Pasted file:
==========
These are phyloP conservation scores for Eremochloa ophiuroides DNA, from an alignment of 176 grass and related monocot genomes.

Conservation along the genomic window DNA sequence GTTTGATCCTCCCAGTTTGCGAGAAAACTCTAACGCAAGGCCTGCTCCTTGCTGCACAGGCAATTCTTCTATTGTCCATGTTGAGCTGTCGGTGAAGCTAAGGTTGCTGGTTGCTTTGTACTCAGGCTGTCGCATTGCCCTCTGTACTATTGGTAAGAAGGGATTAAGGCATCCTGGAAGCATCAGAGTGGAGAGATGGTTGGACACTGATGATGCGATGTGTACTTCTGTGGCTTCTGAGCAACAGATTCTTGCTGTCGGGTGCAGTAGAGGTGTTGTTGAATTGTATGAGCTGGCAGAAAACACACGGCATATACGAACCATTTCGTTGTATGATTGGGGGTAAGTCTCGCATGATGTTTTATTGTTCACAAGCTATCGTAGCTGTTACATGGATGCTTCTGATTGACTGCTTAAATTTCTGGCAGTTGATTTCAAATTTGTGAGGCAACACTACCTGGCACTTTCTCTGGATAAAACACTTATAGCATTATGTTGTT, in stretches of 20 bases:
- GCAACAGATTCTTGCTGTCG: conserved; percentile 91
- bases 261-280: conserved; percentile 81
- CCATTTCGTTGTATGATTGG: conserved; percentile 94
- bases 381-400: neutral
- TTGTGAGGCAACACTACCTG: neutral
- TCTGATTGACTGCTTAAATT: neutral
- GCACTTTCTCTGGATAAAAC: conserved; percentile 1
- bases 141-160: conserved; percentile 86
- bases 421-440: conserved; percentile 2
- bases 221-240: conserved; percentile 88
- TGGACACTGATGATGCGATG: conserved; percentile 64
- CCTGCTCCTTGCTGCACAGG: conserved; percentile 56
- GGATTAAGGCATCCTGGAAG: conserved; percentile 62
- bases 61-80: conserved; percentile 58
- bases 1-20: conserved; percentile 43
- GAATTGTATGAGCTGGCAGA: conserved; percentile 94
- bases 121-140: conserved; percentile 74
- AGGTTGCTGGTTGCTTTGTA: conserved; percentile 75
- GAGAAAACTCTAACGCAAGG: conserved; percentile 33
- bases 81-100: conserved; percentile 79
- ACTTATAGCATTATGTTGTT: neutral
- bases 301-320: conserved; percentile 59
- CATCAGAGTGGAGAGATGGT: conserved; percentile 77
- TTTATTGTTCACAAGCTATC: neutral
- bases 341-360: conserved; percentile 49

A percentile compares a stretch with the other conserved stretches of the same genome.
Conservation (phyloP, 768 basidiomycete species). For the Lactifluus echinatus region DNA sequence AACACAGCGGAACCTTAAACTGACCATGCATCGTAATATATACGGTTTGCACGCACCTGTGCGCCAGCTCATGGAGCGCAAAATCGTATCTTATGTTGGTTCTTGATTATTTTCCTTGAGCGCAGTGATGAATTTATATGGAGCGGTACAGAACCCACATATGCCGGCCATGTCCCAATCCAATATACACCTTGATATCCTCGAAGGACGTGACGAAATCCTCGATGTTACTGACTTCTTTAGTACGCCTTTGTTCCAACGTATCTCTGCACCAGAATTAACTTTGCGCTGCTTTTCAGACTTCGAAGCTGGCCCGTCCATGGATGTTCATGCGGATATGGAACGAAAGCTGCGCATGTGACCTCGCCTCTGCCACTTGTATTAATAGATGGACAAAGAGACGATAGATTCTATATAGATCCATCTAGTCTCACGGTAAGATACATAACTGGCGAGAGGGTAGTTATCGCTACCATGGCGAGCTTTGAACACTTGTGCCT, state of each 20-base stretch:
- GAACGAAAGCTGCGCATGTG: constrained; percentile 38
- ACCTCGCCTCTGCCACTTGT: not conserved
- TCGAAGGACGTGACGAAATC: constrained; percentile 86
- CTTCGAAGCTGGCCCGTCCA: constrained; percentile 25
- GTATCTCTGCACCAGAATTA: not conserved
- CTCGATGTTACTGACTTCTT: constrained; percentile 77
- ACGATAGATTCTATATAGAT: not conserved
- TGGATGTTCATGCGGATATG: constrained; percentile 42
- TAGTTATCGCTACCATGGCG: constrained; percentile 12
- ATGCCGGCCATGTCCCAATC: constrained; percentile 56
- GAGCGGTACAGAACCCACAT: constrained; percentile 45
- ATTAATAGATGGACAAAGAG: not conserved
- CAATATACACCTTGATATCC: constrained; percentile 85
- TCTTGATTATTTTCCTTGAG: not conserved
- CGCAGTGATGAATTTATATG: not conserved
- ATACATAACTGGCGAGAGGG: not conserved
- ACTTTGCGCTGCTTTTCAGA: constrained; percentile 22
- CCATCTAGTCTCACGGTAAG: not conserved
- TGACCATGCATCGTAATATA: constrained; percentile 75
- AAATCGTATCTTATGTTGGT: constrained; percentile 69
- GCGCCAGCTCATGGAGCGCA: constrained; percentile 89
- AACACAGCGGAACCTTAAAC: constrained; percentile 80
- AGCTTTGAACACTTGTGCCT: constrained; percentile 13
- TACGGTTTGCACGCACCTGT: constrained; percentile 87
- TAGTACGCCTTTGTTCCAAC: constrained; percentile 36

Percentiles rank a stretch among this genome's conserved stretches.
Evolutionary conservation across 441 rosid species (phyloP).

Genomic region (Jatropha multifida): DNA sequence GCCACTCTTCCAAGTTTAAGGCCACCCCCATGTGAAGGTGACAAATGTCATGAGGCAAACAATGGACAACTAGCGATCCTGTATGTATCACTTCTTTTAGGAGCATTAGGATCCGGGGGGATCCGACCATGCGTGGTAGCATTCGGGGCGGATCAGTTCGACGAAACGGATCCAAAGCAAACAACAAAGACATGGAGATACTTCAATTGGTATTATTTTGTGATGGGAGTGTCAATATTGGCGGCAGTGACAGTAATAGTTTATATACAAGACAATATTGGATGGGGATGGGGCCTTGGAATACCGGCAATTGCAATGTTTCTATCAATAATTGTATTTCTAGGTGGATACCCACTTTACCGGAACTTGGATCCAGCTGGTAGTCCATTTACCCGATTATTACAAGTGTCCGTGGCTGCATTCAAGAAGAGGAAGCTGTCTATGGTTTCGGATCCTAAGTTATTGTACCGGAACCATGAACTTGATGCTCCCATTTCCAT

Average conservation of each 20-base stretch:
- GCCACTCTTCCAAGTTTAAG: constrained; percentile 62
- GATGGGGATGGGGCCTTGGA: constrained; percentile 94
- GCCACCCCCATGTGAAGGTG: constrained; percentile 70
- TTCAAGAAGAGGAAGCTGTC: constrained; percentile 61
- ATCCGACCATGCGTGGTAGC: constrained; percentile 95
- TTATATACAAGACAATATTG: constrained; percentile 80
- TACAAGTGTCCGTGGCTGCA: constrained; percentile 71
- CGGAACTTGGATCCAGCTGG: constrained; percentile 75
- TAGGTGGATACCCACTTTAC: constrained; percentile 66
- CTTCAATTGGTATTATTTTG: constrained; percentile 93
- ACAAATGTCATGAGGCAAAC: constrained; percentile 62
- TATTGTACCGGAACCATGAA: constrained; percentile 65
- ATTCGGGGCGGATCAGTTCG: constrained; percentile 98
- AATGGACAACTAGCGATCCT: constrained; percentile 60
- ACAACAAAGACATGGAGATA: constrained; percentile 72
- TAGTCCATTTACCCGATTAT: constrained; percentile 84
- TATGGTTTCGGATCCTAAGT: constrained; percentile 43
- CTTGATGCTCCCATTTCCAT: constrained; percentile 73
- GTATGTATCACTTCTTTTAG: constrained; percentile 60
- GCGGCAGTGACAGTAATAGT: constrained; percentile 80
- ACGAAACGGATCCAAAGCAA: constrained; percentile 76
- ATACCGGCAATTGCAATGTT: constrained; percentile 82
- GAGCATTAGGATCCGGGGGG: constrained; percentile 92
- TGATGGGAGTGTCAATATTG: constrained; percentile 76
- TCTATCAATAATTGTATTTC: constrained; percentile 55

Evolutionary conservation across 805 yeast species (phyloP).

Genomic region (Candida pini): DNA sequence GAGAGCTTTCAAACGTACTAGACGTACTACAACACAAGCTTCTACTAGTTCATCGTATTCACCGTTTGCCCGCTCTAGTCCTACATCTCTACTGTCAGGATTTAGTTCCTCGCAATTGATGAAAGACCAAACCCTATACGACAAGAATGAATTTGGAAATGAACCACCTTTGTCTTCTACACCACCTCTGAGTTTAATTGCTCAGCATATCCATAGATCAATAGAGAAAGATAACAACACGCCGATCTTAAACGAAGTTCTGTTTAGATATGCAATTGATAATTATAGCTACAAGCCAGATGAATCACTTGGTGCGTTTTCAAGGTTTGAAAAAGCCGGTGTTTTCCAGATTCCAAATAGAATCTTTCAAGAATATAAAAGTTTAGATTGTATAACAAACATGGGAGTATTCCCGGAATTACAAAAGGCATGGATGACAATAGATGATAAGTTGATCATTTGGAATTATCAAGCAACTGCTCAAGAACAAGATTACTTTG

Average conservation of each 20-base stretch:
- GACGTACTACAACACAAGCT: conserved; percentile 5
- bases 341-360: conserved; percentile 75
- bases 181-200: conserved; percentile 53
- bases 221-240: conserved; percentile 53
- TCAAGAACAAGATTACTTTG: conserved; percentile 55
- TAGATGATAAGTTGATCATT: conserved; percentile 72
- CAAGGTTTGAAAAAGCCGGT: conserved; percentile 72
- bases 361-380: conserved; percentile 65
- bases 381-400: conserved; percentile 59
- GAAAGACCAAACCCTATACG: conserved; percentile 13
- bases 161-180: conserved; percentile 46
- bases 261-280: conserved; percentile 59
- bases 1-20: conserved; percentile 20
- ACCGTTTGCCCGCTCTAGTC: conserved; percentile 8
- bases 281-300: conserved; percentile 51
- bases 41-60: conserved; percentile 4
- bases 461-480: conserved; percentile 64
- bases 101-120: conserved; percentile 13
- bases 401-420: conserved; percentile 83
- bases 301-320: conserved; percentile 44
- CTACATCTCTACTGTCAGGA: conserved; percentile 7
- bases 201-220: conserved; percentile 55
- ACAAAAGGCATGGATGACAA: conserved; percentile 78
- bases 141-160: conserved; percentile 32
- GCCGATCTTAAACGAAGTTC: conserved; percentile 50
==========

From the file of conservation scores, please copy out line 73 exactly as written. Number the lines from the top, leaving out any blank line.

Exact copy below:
- ACAACAAAGACATGGAGATA: constrained; percentile 72